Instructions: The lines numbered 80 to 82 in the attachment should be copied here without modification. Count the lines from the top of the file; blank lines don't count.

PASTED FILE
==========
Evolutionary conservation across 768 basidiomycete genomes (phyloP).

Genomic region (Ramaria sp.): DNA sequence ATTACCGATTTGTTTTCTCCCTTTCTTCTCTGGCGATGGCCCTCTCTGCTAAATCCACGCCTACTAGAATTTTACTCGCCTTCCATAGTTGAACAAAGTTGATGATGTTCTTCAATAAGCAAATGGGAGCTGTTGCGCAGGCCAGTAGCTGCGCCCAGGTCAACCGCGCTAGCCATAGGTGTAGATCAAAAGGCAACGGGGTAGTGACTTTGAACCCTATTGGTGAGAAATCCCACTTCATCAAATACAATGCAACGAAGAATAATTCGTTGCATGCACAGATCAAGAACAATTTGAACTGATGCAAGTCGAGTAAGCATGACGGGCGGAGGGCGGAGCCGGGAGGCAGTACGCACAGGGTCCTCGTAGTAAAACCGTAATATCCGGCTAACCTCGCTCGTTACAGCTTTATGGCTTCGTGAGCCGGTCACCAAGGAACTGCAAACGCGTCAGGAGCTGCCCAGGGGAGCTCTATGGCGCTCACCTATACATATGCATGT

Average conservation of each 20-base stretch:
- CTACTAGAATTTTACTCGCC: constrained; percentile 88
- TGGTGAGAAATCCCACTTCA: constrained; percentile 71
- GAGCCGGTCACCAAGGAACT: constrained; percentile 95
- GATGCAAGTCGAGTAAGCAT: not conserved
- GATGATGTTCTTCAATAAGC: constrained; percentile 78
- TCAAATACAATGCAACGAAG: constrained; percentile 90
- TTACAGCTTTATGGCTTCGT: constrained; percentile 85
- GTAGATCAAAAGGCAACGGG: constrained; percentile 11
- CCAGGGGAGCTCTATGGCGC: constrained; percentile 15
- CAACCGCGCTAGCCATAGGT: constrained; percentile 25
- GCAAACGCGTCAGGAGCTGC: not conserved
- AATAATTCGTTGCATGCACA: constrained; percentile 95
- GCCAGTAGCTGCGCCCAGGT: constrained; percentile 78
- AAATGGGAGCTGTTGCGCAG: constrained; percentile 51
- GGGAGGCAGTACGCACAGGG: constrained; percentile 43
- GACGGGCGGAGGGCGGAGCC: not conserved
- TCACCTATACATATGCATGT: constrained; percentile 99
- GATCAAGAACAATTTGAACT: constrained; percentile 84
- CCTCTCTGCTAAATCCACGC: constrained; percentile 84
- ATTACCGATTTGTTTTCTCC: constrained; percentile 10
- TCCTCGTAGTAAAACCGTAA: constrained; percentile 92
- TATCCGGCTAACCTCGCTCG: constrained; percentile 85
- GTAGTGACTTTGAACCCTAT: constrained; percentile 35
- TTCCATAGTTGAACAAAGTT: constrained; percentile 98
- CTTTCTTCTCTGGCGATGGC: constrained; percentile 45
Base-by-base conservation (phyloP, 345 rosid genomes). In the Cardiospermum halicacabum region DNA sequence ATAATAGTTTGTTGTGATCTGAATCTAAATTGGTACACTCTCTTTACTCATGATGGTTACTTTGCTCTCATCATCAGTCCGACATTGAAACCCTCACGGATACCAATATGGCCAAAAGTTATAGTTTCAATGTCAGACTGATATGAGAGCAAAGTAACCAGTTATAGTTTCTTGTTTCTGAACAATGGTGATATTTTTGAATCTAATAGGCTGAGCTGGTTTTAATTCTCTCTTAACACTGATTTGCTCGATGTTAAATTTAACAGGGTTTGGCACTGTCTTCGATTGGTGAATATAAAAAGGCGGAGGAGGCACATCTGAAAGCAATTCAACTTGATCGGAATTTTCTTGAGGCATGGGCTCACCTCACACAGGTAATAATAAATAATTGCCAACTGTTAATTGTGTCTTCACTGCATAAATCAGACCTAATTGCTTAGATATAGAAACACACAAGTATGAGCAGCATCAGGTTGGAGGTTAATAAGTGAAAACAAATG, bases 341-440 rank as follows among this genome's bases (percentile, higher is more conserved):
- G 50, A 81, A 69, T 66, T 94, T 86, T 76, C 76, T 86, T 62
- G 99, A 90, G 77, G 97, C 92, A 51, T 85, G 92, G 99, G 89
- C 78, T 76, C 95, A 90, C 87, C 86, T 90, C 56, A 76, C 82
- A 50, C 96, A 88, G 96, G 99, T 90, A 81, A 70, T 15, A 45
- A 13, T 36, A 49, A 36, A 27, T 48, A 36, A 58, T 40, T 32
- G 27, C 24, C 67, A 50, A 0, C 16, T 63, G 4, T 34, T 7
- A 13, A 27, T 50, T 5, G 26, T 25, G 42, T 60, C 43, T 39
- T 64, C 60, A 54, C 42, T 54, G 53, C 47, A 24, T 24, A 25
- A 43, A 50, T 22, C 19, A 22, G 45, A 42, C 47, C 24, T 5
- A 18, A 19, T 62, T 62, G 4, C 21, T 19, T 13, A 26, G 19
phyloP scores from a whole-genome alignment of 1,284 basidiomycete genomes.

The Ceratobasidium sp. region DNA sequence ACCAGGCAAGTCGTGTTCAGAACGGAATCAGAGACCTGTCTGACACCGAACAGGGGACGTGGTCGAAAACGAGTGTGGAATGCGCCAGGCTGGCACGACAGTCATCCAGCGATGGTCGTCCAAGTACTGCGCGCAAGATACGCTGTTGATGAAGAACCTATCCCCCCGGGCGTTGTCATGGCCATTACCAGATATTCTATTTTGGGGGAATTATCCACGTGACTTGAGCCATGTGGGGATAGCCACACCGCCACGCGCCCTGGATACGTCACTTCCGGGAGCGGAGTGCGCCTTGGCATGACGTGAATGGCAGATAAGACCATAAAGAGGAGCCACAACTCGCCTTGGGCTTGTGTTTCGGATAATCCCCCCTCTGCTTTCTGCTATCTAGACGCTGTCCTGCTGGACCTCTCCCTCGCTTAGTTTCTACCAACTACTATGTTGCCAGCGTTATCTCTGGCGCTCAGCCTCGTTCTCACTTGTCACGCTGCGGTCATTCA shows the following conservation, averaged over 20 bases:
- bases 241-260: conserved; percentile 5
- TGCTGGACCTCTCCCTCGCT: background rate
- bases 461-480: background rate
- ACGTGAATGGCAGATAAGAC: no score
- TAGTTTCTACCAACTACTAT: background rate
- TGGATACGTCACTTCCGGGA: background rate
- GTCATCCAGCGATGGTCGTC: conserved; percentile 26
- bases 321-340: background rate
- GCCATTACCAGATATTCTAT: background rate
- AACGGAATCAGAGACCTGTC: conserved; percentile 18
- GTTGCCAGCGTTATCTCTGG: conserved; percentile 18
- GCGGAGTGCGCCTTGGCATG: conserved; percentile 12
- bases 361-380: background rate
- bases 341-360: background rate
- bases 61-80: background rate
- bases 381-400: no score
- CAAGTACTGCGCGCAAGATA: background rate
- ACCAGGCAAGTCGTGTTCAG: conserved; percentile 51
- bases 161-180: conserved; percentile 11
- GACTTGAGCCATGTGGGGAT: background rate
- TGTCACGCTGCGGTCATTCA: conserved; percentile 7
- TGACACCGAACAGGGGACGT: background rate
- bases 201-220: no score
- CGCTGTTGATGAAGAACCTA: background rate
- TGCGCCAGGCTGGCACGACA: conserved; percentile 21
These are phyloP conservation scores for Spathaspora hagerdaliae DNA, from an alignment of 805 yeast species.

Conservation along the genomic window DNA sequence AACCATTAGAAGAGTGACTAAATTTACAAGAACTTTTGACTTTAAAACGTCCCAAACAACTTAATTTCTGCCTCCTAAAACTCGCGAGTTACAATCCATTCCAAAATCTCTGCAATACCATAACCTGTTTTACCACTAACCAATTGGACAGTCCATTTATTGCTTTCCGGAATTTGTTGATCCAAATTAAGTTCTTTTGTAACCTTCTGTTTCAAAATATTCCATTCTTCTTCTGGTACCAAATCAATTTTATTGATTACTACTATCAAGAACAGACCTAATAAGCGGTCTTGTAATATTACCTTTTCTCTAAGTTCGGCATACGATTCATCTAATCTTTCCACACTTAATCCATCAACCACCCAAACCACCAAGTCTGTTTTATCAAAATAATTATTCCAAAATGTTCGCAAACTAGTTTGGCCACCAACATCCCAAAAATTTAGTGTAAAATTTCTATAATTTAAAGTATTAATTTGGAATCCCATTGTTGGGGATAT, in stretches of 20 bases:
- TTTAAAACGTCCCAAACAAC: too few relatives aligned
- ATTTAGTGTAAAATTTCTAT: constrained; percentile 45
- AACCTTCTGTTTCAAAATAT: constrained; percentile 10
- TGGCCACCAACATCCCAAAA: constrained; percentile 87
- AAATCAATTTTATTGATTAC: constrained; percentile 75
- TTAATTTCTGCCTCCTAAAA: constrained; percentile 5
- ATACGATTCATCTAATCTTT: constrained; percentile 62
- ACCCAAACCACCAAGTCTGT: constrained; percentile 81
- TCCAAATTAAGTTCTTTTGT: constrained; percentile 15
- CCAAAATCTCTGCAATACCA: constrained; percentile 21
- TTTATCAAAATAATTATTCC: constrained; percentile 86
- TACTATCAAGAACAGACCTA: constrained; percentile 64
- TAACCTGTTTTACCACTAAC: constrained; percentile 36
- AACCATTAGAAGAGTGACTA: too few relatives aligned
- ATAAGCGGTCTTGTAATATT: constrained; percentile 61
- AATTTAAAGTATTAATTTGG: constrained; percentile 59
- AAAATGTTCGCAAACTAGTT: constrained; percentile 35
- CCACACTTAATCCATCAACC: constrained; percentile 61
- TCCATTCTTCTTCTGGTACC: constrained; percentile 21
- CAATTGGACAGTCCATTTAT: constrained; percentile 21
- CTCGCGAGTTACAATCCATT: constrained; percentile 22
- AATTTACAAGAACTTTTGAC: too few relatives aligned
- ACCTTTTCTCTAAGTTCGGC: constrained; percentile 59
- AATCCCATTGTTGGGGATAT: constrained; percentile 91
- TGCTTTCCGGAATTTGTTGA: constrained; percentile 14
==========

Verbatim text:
- TACTATCAAGAACAGACCTA: constrained; percentile 64
- TAACCTGTTTTACCACTAAC: constrained; percentile 36
- AACCATTAGAAGAGTGACTA: too few relatives aligned